The question would be how you could conduct the experiment with that culture in the background and how you would control for the different ways that people perceive of that culture. e.g. ask folks to conduct a conversation on 3 different platforms and take a more qualitative approach – asking them questions about their experience. What they said, what they chose to leave out etc.

Hmmm. Hmmm. Hmmmmmmmmm.

Illustration by Cathy Woods on Flickr, cc-by-nc-sa

Onymouse Noms Moar Wurdz

War on Anonymouseity

  1. The Identification Law has a civilizing effect on the Internet’s verbal offenders — though only in moderation. Those who rarely post comments online were especially likely to temper their emotions. In this group, the number of comments containing “swear words and anti-normative expressions” fell from 27 to 20 percent.

Anonymity and Research Ethics

This article by Anne Grinyer explores the use of pseudonyms in social research, focusing on a study of how families are affected by a cancer diagnosis. In accordance with standard research ethics, family members in the study were given pseudonyms to protect their identities:

But as the research progressed we began to question whether some respondents might prefer to be referred to in publications by their own names… How would they feel if they had been allocated a random pseudonym and what would be the effect of seeing their lost son or daughter referred to by another’s name?

The researchers decided to ask the family members how they wanted to be identified. To their surprise, very few people chose to use pseudonyms. One participant who chose to use a pseudonym later regretted it:

Looking back I was very disappointed not to see Stephen’s and my name in print. Even though my words were there, I felt as though I had somehow lost ownership of them and had betrayed Stephen’s memory.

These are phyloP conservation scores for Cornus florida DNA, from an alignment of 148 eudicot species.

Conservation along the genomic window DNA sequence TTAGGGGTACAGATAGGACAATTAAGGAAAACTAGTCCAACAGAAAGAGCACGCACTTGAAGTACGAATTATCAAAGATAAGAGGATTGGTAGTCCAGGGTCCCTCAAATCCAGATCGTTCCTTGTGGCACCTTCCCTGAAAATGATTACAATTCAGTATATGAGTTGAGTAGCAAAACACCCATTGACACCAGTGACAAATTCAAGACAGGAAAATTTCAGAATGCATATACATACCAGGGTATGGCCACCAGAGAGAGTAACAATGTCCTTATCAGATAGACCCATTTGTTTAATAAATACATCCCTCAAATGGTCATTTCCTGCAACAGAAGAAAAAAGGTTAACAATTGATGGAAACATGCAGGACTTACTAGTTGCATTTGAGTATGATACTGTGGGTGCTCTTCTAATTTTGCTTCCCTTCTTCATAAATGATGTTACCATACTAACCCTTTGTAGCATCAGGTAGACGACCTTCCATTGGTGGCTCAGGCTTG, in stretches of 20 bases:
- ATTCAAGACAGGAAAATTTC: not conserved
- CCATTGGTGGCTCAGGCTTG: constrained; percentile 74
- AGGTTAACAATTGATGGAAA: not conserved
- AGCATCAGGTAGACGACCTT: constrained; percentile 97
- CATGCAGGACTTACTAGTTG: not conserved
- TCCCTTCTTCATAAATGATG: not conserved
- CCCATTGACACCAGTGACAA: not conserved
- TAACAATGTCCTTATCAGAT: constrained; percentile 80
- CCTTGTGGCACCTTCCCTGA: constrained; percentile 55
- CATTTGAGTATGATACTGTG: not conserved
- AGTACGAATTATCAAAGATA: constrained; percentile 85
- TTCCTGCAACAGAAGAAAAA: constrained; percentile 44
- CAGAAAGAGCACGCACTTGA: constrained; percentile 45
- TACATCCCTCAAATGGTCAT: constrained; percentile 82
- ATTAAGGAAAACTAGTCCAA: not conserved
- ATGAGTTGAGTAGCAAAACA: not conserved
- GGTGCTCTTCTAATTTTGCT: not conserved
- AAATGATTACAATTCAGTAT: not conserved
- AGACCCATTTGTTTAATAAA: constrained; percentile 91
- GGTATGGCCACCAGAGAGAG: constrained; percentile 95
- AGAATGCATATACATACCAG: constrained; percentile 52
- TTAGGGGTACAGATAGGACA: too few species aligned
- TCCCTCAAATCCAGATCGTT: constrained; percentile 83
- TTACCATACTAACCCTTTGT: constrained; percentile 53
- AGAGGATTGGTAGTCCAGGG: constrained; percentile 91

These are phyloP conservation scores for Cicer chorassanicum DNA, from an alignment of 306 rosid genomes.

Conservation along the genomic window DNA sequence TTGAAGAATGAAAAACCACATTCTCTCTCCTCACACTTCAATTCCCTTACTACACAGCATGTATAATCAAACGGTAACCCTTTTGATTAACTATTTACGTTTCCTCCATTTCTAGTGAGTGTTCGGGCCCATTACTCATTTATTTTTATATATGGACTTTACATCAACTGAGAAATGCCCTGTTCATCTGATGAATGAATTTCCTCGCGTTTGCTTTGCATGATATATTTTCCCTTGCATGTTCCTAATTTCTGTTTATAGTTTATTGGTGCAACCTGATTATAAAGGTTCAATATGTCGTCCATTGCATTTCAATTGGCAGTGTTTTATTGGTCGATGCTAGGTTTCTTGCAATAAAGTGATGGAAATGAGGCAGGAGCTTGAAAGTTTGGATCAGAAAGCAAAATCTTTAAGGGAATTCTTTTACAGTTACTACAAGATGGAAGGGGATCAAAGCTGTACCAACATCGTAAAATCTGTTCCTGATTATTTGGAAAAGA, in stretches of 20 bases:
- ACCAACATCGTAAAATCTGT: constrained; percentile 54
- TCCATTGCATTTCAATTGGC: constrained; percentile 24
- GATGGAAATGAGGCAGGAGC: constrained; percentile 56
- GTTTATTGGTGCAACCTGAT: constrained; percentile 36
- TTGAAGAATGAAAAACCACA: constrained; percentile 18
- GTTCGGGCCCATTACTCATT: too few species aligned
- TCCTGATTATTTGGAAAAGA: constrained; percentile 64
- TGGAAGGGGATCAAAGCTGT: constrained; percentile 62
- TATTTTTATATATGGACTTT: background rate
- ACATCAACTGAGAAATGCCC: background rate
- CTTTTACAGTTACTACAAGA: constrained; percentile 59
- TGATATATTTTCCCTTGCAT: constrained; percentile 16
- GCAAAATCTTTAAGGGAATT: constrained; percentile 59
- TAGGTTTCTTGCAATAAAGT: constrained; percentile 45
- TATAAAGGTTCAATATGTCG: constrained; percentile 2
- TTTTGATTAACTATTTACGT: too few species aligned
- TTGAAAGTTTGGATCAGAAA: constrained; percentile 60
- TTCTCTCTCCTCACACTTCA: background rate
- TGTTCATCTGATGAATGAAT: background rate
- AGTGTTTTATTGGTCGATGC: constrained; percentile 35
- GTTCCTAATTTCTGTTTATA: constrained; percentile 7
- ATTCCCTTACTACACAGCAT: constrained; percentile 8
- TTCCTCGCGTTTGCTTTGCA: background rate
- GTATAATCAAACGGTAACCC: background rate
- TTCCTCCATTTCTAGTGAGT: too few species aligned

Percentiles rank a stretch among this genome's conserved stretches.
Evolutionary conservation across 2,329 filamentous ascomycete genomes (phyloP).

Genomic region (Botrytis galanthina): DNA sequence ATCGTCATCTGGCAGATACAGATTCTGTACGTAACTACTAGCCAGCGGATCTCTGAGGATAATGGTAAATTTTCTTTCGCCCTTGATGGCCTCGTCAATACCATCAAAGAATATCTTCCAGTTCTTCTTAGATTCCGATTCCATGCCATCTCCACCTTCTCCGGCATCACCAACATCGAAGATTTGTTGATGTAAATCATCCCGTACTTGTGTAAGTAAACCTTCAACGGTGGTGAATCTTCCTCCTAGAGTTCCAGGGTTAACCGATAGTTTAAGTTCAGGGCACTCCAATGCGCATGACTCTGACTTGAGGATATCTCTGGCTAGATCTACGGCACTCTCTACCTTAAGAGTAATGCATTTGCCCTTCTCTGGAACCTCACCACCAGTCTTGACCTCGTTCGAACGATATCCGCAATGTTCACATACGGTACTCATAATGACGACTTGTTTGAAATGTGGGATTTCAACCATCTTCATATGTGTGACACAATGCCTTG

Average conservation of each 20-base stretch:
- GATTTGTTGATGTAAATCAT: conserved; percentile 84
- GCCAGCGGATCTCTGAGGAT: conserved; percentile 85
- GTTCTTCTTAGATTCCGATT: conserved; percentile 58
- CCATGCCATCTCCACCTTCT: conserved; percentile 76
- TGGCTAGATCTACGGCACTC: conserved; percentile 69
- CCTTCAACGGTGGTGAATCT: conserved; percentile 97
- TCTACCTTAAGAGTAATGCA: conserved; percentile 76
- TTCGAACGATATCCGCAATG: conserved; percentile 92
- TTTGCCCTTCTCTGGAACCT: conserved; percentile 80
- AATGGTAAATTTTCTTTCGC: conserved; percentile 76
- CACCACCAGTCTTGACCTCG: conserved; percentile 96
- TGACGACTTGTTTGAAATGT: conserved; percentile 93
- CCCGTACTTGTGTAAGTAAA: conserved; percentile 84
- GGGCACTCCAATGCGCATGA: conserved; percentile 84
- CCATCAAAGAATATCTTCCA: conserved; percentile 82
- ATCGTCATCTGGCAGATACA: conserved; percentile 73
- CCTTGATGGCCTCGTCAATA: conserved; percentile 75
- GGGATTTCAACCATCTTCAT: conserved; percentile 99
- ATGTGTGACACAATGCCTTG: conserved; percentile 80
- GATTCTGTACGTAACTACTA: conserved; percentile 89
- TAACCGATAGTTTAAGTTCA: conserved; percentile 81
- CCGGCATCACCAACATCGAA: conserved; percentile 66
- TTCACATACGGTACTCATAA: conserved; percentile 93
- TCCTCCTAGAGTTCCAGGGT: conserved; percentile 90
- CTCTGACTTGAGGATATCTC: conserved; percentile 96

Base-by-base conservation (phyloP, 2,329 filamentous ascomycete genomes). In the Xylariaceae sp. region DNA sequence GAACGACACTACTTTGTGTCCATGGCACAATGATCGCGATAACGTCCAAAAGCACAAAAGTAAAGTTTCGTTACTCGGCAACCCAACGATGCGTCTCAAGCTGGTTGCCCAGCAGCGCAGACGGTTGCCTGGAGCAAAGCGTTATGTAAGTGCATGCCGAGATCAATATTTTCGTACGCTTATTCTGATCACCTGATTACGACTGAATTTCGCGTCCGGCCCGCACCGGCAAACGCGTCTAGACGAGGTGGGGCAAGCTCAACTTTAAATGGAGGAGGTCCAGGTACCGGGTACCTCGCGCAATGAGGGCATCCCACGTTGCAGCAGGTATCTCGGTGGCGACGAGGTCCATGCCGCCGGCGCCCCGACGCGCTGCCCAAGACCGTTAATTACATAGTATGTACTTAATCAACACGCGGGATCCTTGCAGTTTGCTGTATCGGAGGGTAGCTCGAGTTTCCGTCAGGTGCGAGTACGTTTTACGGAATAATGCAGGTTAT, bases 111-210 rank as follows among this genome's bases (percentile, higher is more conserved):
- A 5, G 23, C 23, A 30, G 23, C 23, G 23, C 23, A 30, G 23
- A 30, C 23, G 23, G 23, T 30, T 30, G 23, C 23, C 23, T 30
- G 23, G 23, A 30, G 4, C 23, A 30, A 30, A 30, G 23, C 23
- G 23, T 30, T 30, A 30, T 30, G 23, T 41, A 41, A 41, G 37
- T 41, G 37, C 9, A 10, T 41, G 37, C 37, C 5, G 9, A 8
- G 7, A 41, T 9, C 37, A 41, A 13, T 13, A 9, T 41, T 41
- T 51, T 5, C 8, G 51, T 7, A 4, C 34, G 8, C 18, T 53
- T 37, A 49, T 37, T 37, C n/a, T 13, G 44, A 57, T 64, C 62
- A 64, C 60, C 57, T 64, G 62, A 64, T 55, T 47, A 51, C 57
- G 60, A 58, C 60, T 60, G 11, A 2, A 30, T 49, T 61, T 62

(The participant’s change of heart came up before the research team published a book, so she did eventually get to see her words with her real name.)

The standard assumption enforced by research review boards is that protecting participants from harm means ensuring their anonymity. But people can be harmed by the use of pseudonyms too.

Would it be better to let participants decide how they want to be identified?

When do we feel that we own our stories? When do we feel silenced, or that our stories have been taken away from us?

Artificial Life

It’s interesting that the difference between offline and online is often conceptualized as the difference between real and not-real. Arguments for the use of legal names online propose that in “real” life (IRL) we behave civilly using our “real” names. Online we can use other, not-real names, which predisposes us to behave rudely.

All kinds of technologies are incorporated into many people’s IRL/”real” lives though, like writing systems or techniques for building fires — but maybe newer technologies are more visible, feel more artificial.

And of course there are many IRL interactions in which people don’t know our real names. It would be weird if every IRL interaction became part of a persistent record identified with our real name, which is what the use of a real name in many online venues essentially translates into.

Using pseudonyms all over the place isn’t generally a thing IRL, but then neither is being online in the first place.  Face-to-face interactions are different, in both positive and negative ways, from interactions via postcards, phone calls, video chats, text-based online interactions, etc,